The Type 100 Linear Drive (12V and 3 amps) can move the actuating shaft 1” (one inch) per second. The maximum stroke length is 12” so the hard over time is 12 seconds. On my boat the rudder will move 32 degrees from side to side or 64 degrees in a full stroke so the drive can move the rudder about 5 or 6 degrees per second.

The Type 100 thrust is specified as 650 pound feet but the manual also specifies the maximum torque that can be applied to the rudder shaft is 540 pound feet.

We have used the autopilot in breaking seas of over 10’ and 35 knots gusting to over 50 and never felt there was a lack of power or speed of response. When the autopilot is set to full gain it quickly and accurately steers the boat… UNTIL sailing downwind beyond 120 degrees apparent.

That is when the allowed yaw (course deviation) becomes important.

We found that when sailing beyond 140 apparent in more than 4’ seas or more than 20 knots apparent wind - the ST6000 course computer allowed the stern of the boat to be pushed too much off course when hit by a quartering sea or when a big gust came from above (lesser apparent wind angle) than the prevailing wind.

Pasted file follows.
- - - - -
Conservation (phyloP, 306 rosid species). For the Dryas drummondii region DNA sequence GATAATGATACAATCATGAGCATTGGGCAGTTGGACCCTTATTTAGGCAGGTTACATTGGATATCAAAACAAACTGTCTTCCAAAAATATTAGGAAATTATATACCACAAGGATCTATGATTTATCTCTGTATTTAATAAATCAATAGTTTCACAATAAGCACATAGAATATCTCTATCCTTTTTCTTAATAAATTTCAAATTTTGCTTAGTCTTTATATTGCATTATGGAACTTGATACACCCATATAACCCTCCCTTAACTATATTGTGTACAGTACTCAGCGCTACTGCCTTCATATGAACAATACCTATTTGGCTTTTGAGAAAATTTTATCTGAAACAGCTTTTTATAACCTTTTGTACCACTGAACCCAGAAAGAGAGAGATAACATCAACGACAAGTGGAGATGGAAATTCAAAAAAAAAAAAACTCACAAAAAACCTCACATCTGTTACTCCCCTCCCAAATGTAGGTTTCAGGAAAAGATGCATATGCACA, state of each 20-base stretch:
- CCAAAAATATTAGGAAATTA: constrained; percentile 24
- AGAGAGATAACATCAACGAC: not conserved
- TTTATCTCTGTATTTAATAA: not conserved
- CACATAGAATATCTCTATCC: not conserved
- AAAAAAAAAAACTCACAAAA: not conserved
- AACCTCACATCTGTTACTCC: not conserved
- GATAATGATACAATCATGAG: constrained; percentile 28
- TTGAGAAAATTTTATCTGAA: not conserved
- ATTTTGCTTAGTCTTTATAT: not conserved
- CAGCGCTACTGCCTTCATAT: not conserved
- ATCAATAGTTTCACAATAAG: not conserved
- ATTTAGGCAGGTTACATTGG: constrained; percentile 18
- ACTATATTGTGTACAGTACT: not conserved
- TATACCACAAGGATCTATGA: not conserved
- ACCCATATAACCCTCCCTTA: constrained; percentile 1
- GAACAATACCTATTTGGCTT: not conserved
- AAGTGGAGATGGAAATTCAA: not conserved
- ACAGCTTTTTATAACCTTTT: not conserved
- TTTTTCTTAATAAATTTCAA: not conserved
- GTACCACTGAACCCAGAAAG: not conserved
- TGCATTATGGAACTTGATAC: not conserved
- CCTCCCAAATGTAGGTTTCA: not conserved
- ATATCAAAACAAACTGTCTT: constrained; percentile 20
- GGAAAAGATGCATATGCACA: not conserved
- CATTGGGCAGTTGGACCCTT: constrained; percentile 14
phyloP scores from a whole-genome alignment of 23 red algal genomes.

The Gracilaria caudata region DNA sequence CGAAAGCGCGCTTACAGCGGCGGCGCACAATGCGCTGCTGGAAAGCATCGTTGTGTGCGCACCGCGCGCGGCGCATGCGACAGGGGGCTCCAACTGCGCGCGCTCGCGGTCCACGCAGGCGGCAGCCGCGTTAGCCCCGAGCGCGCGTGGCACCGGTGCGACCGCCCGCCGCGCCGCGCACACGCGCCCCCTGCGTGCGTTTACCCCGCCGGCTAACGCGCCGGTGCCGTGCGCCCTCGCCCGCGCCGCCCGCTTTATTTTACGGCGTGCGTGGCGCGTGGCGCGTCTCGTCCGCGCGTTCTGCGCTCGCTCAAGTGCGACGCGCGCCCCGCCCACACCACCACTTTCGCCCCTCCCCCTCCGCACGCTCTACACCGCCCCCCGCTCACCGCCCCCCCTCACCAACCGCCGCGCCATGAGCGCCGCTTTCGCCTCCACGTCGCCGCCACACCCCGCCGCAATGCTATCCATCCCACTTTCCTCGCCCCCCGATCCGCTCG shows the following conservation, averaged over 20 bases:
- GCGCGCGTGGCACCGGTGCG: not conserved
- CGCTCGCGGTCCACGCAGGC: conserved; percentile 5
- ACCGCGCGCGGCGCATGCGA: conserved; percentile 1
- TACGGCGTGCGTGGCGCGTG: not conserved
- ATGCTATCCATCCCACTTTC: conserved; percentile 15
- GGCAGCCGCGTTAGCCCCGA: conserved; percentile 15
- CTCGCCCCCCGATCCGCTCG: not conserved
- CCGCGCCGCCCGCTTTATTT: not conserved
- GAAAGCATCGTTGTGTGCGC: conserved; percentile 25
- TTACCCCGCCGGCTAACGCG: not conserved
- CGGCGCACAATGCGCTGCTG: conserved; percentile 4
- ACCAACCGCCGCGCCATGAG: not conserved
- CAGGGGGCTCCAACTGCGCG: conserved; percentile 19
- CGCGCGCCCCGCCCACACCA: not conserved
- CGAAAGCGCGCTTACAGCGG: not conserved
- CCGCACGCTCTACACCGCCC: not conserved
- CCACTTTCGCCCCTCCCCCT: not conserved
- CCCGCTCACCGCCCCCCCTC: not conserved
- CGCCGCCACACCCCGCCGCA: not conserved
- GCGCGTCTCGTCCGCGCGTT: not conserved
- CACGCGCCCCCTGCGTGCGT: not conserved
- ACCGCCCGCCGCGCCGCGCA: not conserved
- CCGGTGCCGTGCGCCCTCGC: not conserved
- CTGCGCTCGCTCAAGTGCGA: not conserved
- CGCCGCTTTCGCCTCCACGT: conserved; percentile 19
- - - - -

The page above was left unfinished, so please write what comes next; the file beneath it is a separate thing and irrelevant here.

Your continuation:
The bow of the boat would then yaw up to 10 degrees and we would quickly sail towards a broach or roundup. The autopilot would counter steer, but I learned from a lot of manual steering experiments, that IF the bow moved more than 5 degrees off course that more than 15 degrees rudder would be immediately needed to bring the bow back on course. The autopilot was too slow to react and too slow to feed in more and more rudder. The Type 100 linear drive could move the rudder 6 degrees per second but the bow would yaw more quickly than that.

Once past 10 degrees course deviation max rudder was needed to force the bow down. I am a big strong and very experienced racing helmsman and when I allowed the bow to get too far off the wind – even my 200 pounds and 6’ height was not enough to quickly steer back on course with our 3-foot wheel.